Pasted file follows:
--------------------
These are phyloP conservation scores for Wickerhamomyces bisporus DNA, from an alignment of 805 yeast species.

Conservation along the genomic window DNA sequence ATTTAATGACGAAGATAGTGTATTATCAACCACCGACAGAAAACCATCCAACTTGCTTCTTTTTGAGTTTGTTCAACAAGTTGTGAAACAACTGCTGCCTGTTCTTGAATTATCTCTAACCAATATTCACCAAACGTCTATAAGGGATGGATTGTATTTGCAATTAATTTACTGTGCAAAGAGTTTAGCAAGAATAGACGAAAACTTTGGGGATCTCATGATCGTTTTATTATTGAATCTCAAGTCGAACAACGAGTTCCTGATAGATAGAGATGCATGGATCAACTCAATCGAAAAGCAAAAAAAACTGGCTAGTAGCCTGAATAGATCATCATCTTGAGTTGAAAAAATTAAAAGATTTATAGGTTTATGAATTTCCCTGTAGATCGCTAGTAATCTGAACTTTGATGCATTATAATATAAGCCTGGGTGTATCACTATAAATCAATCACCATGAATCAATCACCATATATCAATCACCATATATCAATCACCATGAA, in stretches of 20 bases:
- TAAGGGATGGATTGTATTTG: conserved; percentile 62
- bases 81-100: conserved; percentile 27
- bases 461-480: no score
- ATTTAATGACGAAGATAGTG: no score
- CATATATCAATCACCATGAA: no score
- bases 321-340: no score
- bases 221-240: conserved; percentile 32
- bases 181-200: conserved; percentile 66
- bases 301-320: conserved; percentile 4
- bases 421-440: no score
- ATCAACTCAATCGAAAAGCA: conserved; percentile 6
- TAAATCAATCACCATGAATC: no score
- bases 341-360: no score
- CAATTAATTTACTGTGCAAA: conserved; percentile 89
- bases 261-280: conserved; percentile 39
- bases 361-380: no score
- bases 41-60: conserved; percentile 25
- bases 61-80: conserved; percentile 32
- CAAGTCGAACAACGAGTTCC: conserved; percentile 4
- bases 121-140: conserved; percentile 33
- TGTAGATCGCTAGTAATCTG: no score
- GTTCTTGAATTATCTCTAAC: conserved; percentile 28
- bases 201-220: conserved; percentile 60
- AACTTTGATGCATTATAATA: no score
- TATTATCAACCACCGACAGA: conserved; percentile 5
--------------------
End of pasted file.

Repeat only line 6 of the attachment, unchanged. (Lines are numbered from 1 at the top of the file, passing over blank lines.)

- ATTTAATGACGAAGATAGTG: no score